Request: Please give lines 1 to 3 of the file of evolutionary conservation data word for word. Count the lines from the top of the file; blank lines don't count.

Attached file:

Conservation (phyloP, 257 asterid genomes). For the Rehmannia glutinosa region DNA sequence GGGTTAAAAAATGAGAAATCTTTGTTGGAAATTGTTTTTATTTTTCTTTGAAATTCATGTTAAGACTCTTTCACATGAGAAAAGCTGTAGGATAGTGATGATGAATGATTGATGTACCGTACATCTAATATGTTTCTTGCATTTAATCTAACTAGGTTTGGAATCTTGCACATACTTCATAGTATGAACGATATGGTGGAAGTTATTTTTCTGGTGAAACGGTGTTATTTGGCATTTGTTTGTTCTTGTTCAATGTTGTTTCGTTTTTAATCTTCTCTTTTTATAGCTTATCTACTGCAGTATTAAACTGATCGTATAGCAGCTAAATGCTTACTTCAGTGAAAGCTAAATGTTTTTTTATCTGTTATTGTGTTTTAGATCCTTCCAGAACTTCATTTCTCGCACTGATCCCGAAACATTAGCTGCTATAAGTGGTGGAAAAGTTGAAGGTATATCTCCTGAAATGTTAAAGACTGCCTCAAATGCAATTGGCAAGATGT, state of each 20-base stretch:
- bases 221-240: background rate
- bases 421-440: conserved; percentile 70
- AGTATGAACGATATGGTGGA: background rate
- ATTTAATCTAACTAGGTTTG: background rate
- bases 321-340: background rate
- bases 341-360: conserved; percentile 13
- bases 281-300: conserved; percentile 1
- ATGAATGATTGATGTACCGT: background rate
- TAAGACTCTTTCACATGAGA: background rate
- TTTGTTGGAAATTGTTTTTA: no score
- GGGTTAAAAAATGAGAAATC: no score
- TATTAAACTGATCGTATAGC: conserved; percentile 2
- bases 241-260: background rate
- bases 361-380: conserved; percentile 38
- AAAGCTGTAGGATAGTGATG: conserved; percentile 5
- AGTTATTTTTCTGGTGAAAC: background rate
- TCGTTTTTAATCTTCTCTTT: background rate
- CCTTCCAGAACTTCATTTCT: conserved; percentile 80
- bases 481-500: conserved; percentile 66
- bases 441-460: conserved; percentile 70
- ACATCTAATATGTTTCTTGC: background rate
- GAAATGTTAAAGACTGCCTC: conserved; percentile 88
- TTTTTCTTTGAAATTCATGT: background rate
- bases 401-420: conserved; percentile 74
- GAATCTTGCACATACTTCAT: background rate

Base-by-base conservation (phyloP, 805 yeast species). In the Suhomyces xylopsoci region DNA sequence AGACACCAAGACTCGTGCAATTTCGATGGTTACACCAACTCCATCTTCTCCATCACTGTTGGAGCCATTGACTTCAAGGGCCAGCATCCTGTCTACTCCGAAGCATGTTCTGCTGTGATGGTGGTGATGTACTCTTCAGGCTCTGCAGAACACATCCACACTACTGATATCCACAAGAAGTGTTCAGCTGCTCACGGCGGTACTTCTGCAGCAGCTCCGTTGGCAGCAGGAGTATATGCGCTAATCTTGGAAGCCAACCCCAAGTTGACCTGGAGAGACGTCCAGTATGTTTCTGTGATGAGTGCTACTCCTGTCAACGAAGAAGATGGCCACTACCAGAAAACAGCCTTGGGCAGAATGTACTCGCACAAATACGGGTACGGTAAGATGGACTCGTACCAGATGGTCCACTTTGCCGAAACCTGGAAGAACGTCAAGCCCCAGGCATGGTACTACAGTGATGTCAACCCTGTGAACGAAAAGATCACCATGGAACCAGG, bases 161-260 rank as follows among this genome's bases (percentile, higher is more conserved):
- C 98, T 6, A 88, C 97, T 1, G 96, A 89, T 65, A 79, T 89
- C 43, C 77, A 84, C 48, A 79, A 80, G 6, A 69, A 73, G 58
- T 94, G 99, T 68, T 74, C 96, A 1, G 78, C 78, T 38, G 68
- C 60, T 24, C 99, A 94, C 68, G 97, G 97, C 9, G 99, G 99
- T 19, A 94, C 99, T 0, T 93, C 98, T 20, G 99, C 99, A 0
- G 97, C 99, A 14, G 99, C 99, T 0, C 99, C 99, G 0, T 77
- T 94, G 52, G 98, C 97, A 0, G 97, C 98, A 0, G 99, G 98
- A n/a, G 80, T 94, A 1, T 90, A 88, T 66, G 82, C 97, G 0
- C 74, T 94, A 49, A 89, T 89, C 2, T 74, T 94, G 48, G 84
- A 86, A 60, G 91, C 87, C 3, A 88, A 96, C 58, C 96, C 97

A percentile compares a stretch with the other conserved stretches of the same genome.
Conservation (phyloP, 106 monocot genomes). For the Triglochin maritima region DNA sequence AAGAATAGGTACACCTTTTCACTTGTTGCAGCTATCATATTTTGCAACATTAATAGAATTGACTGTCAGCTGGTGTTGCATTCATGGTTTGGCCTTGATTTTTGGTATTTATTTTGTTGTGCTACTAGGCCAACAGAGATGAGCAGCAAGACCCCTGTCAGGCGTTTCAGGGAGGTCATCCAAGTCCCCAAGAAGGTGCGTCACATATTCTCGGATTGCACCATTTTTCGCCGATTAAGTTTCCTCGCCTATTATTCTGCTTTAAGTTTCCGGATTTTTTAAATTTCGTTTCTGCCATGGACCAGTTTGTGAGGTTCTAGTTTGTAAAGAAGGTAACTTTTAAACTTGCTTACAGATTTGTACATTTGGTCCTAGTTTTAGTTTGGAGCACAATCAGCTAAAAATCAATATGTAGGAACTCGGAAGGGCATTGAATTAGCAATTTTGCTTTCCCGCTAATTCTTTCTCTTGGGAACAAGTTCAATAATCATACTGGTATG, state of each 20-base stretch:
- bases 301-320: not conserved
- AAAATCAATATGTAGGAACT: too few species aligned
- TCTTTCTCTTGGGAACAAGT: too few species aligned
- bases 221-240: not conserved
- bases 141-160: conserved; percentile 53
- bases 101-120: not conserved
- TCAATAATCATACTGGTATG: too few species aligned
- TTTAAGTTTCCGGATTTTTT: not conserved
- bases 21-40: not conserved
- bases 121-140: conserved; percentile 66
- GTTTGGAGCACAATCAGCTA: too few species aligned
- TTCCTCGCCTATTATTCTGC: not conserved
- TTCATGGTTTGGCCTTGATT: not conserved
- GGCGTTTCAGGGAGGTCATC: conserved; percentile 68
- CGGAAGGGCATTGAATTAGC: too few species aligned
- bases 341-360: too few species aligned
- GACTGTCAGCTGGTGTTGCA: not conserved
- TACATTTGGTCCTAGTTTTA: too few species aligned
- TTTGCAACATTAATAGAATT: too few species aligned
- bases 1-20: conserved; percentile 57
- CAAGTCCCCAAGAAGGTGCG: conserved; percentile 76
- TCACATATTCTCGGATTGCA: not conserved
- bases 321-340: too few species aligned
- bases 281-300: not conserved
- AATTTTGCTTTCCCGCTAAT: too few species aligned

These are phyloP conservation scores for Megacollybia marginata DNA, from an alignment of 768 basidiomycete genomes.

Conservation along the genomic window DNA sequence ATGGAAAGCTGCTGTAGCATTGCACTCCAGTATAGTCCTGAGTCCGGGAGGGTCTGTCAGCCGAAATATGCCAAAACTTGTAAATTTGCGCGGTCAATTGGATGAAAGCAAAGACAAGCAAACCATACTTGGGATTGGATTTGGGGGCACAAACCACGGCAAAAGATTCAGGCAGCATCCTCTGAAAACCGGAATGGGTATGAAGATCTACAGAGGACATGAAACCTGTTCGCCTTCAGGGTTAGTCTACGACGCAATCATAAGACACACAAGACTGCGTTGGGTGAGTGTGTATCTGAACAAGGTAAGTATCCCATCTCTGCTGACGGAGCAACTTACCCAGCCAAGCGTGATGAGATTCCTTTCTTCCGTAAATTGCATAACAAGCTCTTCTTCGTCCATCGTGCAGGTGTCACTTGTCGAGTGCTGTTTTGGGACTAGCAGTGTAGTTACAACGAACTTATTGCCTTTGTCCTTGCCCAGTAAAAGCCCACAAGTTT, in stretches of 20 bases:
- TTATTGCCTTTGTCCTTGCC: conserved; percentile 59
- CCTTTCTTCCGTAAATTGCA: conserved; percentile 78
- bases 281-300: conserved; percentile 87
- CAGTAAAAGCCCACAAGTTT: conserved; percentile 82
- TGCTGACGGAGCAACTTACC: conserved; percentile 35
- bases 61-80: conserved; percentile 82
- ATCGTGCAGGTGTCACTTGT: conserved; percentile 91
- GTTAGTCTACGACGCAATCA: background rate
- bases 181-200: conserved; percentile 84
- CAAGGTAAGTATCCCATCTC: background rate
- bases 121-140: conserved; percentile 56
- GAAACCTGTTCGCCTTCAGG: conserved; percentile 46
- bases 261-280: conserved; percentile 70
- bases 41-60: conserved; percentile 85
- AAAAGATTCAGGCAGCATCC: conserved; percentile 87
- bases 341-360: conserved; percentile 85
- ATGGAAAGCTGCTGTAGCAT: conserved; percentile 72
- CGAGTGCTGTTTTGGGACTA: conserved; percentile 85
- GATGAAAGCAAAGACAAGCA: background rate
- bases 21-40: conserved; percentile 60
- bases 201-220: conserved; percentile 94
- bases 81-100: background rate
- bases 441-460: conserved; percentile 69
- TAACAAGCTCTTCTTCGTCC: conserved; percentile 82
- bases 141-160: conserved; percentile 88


Conservation (phyloP, 257 asterid genomes). For the Rehmannia glutinosa region DNA sequence GGGTTAAAAAATGAGAAATCTTTGTTGGAAATTGTTTTTATTTTTCTTTGAAATTCATGTTAAGACTCTTTCACATGAGAAAAGCTGTAGGATAGTGATGATGAATGATTGATGTACCGTACATCTAATATGTTTCTTGCATTTAATCTAACTAGGTTTGGAATCTTGCACATACTTCATAGTATGAACGATATGGTGGAAGTTATTTTTCTGGTGAAACGGTGTTATTTGGCATTTGTTTGTTCTTGTTCAATGTTGTTTCGTTTTTAATCTTCTCTTTTTATAGCTTATCTACTGCAGTATTAAACTGATCGTATAGCAGCTAAATGCTTACTTCAGTGAAAGCTAAATGTTTTTTTATCTGTTATTGTGTTTTAGATCCTTCCAGAACTTCATTTCTCGCACTGATCCCGAAACATTAGCTGCTATAAGTGGTGGAAAAGTTGAAGGTATATCTCCTGAAATGTTAAAGACTGCCTCAAATGCAATTGGCAAGATGT, state of each 20-base stretch:
- bases 221-240: background rate
- bases 421-440: conserved; percentile 70